Based on the Court's knowledge of prevailing standards in the community, and without further evidence from the parties beyond the cases cited by plaintiffs in support of their application, the Court applies the following rates as reasonable in this case:
$400 an hour for partners John Hyland, Linda Gulledge and Woody Gulledge; $220 an hour for associates Kate Hege and Carole Vigne; and, $125 an hour for paralegals Mark Gaines, Maia Siu and Maria Azucena Garcia.
V. REASONABLE HOURS EXPENDED
The fee applicant bears the burden of documenting the appropriate hours expended. Hensley, 461 U.S. at 437. The plaintiffs have not provided the Court with much assistance to assess the reasonableness of the hours claimed in their application. While counsel need not document how each minute was expended, id. at 437 n.12, in this case plaintiffs' application is comprised of nine broad categories of work, each containing multiple discrete tasks with no information as to who worked on what task and the hours involved. Plaintiffs' fee claim is more than double the maximum amount this Court could award under the terms of the settlement, so plaintiffs undoubtedly concluded that providing more detailed documentation was not necessary. [Doc. No. 95-1, at 17 (counsels' lodestar alone substantially exceeds the $400,000 cap, counsel should not have to take any further discount).] The Court, however, cannot simply accept at face value the unsubstantiated hours claimed by plaintiffs, and default to the $400,000 ceiling without examination. The plaintiffs needed to demonstrate the reasonableness of the hours claimed in each of these categories, and they have generally not met that burden.
The application is not rejected outright due to the plaintiffs inadequate documentation, as defendants advocate. The plaintiffs, however, are subject to the quality of their filing. To the extent the documentation is inadequate to support the claim or objective information is contrary to the claim, claims have been rejected. For certain of the plaintiffs' block categories, the work claimed within the category is supported by some objective details provided in plaintiffs' application or evident from the dockets, so the Court made an analysis of the reasonableness of the claim. Given the limitations presented by the plaintiffs' application, the Court exercises its discretion in determining the reasonableness of the plaintiffs' claimed fees, and makes the following findings.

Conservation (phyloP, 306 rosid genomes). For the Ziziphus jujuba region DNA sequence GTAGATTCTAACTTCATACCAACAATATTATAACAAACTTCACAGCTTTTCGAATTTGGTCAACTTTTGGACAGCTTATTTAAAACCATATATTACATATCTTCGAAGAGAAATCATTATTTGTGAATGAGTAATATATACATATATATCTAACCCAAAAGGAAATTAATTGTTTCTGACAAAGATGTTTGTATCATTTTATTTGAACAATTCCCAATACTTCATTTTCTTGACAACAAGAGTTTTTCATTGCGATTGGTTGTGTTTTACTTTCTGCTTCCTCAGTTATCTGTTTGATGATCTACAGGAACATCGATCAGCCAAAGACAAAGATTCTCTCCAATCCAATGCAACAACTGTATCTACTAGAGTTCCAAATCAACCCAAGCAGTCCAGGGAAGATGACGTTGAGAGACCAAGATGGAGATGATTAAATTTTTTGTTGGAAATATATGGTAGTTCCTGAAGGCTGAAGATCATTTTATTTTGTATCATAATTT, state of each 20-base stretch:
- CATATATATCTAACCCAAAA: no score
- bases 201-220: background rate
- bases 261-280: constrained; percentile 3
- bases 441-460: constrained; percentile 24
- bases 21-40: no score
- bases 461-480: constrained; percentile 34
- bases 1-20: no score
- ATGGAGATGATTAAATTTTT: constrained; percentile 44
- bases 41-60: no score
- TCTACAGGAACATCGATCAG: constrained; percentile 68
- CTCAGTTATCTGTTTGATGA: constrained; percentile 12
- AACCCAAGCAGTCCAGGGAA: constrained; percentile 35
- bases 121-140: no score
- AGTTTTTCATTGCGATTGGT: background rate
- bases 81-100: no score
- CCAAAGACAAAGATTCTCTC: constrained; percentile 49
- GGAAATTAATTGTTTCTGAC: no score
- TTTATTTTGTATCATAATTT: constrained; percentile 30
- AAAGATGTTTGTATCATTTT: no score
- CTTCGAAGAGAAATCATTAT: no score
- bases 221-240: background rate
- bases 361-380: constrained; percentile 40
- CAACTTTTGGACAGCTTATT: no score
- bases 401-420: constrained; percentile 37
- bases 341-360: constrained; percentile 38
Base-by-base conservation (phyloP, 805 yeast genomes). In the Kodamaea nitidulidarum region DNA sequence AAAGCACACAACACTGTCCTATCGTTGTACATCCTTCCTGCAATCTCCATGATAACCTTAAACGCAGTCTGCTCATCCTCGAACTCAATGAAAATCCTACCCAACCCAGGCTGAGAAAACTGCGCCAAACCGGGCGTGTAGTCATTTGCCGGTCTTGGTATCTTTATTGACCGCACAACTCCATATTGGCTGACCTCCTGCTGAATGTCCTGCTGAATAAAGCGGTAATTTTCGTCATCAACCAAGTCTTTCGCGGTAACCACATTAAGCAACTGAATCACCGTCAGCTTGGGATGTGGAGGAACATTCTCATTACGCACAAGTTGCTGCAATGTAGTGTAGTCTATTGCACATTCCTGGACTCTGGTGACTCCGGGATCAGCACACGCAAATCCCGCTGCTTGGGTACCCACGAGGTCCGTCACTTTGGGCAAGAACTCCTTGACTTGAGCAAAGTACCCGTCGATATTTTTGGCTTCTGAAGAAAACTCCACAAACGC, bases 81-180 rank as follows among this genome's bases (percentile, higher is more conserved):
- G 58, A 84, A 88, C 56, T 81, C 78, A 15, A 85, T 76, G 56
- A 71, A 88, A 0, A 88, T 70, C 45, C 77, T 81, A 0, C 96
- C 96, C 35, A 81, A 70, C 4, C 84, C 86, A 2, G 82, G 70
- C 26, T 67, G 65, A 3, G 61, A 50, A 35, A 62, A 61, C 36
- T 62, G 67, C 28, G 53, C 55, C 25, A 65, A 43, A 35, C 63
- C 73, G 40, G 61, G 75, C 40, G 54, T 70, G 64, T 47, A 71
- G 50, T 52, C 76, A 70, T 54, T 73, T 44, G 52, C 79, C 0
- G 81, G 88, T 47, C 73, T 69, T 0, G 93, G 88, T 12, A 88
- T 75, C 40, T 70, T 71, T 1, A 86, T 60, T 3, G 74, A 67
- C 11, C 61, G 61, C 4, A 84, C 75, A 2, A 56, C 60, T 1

Numerous discrete tasks are claimed under this category without any specific information. The Rukin Firm claims to have investigated the claims prior to filing the complaint in the Gallo Case; drafted and filed an administrative charge with the Department of Fair Employment and Housing on behalf of plaintiff Erick Gallo; drafted and filed the Gallo complaint and first amended complaint, met with and interviewed the Gallo putative class members; drafted and filed the Ibarra complaint. For this work the Rukin firm claims 33.9 hours of paralegal time; 13.2 hours of associate time; and 30 hours of partner time. There is no explanation as to who did what on what task.
Similarly, the Gulledge Firm claims to have investigated the claims before filing the Gallo complaint; drafted the Gallo complaint and first amended complaint; met with and interviewed the Gallo putative class members; and edited the Ibarra complaint. For this work, the Gulledge firm claims 42.5 hours of paralegal time and 57.4 hours of partner time. There is no explanation as to who did what on what task. In total, plaintiffs claim 177 hours for the investigation of the claims and preparation of the complaints.
First, the Court notes that the Gallo Complaint and the first amended complaint are essentially the same document. The only addition was the inclusion of a seventh named plaintiff. So the fact that two separate firms are billing for the drafting of the first amended complaint is unacceptable. Next, the Court notes that the Ibarra Complaint largely mirrors the Gallo Complaint and does not introduce significant new information or claims. Again, that two firms are billing for work on that complaint is also unacceptable. Finally, the Court has no information regarding the time and effort expended on the administrative charge filed on behalf of plaintiff Gallo.
Despite the representation of plaintiffs' counsel that the firms divided responsibilities, it was neither reasonable or necessary for two firms to have billed time to the preparation and filing of the amended complaint or the Ibarra complaint. There is no way to discern how many hours were spent on these tasks and by whom. Further, given Mr. Hyland's representation that he does not speak Spanish, it would be unlikely he personally interviewed putative class members, but there is no way to discern what if any time is credited to him for this task.
The Court cannot accept the 177 hours at face value given the work claimed in this category. The Court credits 40 hours total to the investigation and preparation of the complaints and administrative charge, allowing the 13.2 hours of associate time and 26.8 as partner time. The Court also credits 52 hours total for interviewing of the putative class members (an hour per person), allowing 26 hours of paralegal time and 26 hours of partner time. Applying the adjusted rates, a total of $27,274 is recoverable for investigation and preparation of the complaints.